Everyone thinks that Sophie is an orphan. True, there were no other recorded female survivors from the shipwreck that left baby Sophie floating in the English Channel in a cello case, but Sophie remembers seeing her mother wave for help. Her guardian tells her it is almost impossible that her mother is still alive—but “almost impossible” means “still possible.” And you should never ignore a possible.
So when the Welfare Agency writes to her guardian, threatening to send Sophie to an orphanage, she takes matters into her own hands and flees to Paris to look for her mother, starting with the only clue she has— the address of the cello maker.
Evading the French authorities, she meets Matteo and his network of rooftoppers—urchins who live in the hidden spaces above the city. Together they scour the city in a search for Sophie’s mother—but can they find her before Sophie is caught and sent back to London? Or, more importantly, before she loses hope?
As soon as I saw this book, I knew I wanted to read it. I didn’t even need to know what it was about, I just knew from the title and cover that it was a thing I was going to like and I needed it. Once I read the summary, I NEEDED IT MORE. Oh, man, was I ever right.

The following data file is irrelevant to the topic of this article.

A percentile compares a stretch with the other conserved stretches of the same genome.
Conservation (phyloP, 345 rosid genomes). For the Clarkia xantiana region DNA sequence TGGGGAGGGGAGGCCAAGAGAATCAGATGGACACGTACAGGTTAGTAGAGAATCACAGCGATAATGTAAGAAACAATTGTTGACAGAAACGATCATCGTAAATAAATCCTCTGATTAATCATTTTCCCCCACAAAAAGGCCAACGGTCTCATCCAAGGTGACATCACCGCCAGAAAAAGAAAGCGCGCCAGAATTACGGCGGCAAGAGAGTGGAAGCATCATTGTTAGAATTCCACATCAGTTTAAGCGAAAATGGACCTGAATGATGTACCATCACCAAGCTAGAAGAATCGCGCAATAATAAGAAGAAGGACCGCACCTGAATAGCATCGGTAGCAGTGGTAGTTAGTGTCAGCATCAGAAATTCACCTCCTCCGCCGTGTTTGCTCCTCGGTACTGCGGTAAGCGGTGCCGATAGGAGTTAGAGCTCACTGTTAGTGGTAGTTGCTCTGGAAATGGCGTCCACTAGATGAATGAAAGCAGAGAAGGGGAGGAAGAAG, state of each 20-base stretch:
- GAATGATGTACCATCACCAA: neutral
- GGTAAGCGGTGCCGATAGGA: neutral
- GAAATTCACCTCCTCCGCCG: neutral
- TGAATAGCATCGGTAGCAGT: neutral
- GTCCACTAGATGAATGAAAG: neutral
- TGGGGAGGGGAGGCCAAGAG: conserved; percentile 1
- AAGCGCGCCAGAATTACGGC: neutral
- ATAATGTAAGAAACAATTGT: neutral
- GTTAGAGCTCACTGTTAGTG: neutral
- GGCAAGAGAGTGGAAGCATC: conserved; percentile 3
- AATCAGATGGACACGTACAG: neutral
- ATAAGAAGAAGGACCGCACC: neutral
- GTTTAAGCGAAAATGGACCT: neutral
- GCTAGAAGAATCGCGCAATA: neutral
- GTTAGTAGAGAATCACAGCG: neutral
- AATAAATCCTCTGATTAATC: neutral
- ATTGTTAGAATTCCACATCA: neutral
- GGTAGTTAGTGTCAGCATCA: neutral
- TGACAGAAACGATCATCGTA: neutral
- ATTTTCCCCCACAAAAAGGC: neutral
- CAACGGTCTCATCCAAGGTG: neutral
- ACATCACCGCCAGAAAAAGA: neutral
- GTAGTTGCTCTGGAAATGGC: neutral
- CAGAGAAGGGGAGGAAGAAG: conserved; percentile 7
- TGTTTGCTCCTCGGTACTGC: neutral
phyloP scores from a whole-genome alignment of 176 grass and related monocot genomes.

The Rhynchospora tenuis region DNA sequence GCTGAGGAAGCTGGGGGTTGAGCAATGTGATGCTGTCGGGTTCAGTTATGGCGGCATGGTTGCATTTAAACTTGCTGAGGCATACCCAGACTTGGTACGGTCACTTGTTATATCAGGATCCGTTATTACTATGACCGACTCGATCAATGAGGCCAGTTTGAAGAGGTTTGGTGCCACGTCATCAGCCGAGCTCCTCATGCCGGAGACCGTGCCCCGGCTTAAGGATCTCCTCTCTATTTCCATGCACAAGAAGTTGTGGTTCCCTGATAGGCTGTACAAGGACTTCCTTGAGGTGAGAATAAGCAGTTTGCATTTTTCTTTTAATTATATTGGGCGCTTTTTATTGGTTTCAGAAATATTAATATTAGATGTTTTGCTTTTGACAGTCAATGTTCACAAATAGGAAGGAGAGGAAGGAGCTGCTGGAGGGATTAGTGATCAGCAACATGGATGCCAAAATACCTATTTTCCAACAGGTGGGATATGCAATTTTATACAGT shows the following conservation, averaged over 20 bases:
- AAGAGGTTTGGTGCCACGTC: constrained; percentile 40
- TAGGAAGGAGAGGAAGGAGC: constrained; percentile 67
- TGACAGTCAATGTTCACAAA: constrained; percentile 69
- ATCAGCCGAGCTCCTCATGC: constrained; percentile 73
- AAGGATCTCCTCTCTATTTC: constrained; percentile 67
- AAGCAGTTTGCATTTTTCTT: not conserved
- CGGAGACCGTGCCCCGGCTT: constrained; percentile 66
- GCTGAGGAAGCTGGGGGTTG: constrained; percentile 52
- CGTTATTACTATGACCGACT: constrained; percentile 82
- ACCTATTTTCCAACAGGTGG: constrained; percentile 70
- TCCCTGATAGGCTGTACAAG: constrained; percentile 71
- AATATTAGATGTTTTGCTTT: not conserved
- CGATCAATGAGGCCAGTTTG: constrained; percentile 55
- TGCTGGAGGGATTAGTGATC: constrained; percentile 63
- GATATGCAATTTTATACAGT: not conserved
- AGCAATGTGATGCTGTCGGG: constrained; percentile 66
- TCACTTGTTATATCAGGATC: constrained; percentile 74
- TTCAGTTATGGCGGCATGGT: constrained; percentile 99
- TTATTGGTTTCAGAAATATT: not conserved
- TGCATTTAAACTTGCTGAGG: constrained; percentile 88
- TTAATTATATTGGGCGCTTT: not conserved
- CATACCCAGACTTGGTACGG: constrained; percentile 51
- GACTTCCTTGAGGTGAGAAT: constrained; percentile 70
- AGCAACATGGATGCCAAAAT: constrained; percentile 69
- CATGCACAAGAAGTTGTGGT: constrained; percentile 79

I completely loved this book. I was entranced with the set up story, all the characters and especially the writing style. The writing style is so simple and clean that just it focuses This book reminded me of Claire Legrand’s The Cavendish Home for Boys and Girls and Ellen Potter’s Kneebone Boy. If you like books, that are a little quirky, a little dark and completely magical in their own way, this is so your book.
In search for her long lost mother, Sophie makes some new friends. Orphans living on the streets (or above them) of Paris. Rooftopper Matteo, Sky-treaders Anastasia and Safi and Notre Dame dweller, Gerard. I picture these four kind of like being the real world version of Neverland’s Lost Boys. I’m talking kids, but I can’t neglect Charles. One of the coolest adults I’ve read in Middle Grade fiction. So easily adults can be either seen as strict, evil overlords or totally clueless parents (yes, it happens before the teen years), but Charles is neither. He is Sophie’s guardian and just plain cool. He only wants the best for her, no matter her method of getting it.
I know there’s another book expected from Katherine Rundell coming this year and I absolutely cannot wait for it.
-Reviewed by Jennifer